As evident, tax reduction is not a priority in Decatur, therefore any linking of commercial development/density with a reduction of SF tax burden is disingenuous and used as a narrative to increase support of density. This is problematic when issues such as gentrification are discussed and comments are made that increasing density will help offset the residential tax burden contributing to gentrification.

            Thanks for discussion Geoff and Scott.

            1. Since we’re all clearly adept at parsing, allow me to parse just a tad more…

              You say “In essence, residential taxes provide 85% of the revenue necessary to exercise community values and priorities, which has not changed with strategic planning.” I question whether that can be said definitively. What it could equally show is that strategic planning has allowed downtown (et al) commercial to maintain its value in relation to our residential, which has been increasing for a different set of reasons.

              In short, CSD has been a big driver of home values. One could speculate that our neighborhoods would still have had a significant uptick with our without downtown redevelopment, based on the strength/reputation of the schools alone. Thus, with no strategic planning or intentional efforts to create/recreate downtown as we have, we could reasonably speculate that the relative value of our commercial might have fallen. Perhaps the split would’ve become 88/12 or 90/10.

              From an advocacy standpoint, I try not to directly link an increasing tax base with residential tax relief, for the reasons you mention. But I do link its possibility, because we all know that these kinds of pursuits can get traction very quickly with the proper wherewithal. Just look at the school tax break for seniors. It was an idea that floated around for a while and then, quite quickly, it became a policy initiative. And shortly thereafter, it passed with an unprecedented level of support. Which is all to say, we have pretty accessible and responsive leadership. What’s not an obvious priority today can change pretty quickly. And even moreso if there’s a growing pool of money to work with.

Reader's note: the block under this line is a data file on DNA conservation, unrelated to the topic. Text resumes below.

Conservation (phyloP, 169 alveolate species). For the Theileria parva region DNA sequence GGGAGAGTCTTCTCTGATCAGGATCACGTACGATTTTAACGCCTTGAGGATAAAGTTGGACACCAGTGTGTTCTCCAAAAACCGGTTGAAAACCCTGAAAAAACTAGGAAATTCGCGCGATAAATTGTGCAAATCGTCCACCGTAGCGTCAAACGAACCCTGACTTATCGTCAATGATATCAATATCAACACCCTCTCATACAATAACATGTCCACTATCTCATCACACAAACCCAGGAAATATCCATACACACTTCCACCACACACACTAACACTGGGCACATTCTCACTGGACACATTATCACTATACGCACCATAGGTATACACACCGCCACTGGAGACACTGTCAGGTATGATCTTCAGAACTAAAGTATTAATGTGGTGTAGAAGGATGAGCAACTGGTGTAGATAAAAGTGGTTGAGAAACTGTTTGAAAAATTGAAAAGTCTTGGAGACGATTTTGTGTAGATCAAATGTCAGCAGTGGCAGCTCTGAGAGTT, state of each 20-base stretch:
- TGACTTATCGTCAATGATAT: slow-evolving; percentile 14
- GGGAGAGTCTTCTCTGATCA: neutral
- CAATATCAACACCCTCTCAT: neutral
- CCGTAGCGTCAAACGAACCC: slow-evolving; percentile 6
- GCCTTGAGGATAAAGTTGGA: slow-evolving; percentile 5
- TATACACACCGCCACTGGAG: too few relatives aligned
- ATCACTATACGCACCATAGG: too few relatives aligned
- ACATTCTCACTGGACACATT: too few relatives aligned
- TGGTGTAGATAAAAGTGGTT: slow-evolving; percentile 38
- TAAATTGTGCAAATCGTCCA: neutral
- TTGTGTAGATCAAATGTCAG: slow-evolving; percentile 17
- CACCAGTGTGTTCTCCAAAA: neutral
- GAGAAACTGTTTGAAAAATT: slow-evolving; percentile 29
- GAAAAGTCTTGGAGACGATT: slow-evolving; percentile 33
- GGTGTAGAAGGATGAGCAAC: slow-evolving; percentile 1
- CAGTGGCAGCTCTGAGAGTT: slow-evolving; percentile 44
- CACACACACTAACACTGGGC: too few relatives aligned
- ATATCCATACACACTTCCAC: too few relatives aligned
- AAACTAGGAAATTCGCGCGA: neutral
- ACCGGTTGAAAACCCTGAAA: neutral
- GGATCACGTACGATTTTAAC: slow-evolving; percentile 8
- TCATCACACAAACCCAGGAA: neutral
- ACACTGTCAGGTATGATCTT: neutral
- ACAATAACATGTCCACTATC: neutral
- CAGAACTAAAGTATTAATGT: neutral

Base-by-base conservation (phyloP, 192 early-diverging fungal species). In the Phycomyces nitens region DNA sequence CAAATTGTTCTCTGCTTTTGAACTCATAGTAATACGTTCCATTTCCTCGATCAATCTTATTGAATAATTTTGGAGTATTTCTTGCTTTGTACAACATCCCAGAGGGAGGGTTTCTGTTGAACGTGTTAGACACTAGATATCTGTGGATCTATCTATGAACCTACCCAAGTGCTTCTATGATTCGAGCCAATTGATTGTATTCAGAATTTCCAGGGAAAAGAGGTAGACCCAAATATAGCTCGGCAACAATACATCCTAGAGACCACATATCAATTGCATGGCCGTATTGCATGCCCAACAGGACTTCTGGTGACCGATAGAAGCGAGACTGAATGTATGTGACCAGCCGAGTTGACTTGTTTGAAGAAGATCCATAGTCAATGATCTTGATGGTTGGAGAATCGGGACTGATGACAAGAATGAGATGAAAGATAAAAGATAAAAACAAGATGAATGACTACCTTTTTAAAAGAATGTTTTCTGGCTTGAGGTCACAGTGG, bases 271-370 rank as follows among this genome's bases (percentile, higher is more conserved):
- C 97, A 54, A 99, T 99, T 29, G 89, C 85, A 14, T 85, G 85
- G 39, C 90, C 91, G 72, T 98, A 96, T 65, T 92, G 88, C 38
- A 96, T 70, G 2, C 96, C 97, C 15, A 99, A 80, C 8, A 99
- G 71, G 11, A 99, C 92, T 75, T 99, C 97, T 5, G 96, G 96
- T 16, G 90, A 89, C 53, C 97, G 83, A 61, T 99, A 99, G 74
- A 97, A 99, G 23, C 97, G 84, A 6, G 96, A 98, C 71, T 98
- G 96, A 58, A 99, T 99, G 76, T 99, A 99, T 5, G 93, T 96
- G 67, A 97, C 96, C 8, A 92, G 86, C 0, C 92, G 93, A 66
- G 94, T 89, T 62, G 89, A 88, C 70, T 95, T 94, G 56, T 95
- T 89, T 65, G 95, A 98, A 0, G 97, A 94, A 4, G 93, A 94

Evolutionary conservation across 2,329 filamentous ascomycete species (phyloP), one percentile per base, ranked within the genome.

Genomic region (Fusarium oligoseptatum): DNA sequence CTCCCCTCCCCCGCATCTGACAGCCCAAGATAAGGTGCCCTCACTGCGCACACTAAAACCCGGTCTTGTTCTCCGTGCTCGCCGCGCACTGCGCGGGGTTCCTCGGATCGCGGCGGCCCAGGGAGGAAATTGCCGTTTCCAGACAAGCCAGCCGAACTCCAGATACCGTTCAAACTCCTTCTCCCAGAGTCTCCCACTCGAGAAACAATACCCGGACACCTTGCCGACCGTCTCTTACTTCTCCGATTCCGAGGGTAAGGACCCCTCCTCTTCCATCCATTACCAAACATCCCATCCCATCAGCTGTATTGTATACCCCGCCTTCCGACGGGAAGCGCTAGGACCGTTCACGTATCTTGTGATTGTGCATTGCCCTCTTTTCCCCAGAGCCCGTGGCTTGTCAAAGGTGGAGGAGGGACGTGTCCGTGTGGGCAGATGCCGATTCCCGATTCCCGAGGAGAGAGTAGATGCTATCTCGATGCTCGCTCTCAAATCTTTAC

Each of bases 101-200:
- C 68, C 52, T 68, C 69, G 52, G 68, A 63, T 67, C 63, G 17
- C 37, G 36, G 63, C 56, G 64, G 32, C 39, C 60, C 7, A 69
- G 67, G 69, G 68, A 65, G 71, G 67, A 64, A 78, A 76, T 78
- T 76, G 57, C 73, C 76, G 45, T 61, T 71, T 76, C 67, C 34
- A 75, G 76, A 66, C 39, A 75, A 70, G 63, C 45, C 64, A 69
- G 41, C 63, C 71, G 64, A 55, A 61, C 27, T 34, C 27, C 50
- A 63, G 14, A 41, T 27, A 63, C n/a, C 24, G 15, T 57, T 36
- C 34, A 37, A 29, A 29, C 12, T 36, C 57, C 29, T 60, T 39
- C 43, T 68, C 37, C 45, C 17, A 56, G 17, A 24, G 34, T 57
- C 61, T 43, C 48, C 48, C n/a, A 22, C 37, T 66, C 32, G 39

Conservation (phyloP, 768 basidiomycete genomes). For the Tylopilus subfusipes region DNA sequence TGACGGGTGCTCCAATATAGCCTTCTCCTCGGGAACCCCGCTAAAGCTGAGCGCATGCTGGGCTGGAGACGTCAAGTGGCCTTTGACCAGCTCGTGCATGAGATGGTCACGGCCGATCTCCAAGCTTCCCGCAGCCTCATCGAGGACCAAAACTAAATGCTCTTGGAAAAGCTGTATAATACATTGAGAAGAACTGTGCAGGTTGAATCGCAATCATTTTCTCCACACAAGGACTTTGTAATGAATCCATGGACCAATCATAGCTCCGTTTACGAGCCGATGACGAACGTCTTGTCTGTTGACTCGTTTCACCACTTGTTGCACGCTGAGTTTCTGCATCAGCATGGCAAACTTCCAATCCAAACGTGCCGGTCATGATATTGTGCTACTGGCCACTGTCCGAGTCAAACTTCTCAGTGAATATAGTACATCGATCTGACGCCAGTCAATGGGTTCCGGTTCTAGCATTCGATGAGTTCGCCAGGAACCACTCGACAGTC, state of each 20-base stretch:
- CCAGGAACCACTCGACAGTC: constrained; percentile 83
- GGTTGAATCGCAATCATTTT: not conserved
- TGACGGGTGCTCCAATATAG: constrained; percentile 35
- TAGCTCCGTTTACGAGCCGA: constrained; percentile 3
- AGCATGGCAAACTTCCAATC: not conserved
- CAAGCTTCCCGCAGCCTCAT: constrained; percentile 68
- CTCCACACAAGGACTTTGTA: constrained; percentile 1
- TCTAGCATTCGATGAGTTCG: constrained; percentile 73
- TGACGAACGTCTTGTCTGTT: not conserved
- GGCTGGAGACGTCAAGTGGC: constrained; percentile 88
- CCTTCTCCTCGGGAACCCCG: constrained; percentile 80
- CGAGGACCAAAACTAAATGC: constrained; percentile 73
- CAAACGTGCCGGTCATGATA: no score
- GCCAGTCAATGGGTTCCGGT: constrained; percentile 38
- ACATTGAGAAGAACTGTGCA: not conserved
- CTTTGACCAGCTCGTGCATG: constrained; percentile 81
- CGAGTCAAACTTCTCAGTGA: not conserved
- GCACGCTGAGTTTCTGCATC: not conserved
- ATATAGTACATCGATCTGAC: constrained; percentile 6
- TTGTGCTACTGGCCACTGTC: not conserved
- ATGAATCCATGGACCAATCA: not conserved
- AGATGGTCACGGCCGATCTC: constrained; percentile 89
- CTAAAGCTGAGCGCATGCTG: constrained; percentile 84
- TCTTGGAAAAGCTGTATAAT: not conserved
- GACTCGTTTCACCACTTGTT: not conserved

Thanks back atcha!

  9. I still strongly oppose a separate bicycle lane, especially changes proposed at the Commerce & Clairemont intersection. I try to ride up to Lily Church Hill as much as possible before this section is ruined for bicyclists. Bicyclists need to be smart & cut through the CVS & up to the new community center, before cutting back to Commerce to the bike lane going up the hill. It is infinitely safer than the proposals that want to get bicyclists off the road~ or just as bad, pushing them into intersections. It is being used by developers to con the bicycle community & others. Bicyclists need options to remain safe. Complete Streets & segregated lanes do not give this. There is a continuing effort to put in poor & dangerous infrastructure.

    It is “vehicular cycling” that will lead to the safety of bicyclists, not efforts to have two year~olds ride on sidewalks. The effort to get cyclists off the road will lead to the collapse of the cycling community. A progression of “vehicular cycling” to include such things as the “Idaho rolling stop” & lights that respect bicyclists, particularly, on big downhills, is the future of safety for cyclists, as well as others, including walkers & drivers. The extension of the present system will remain the failure that it is. Adding the concept that pedestrians can ignore physics & common courtesy has only made the roads more dangerous for everyone. “Look both ways!”

    Resistance to developers railroading everyone, backed by politicians & high~jacked activist groups will continue, & is the future of safety.

  10. Resistance to developers railroading everyone, backed by politicians & high~jacked activist groups, will continue, & is the future of safety.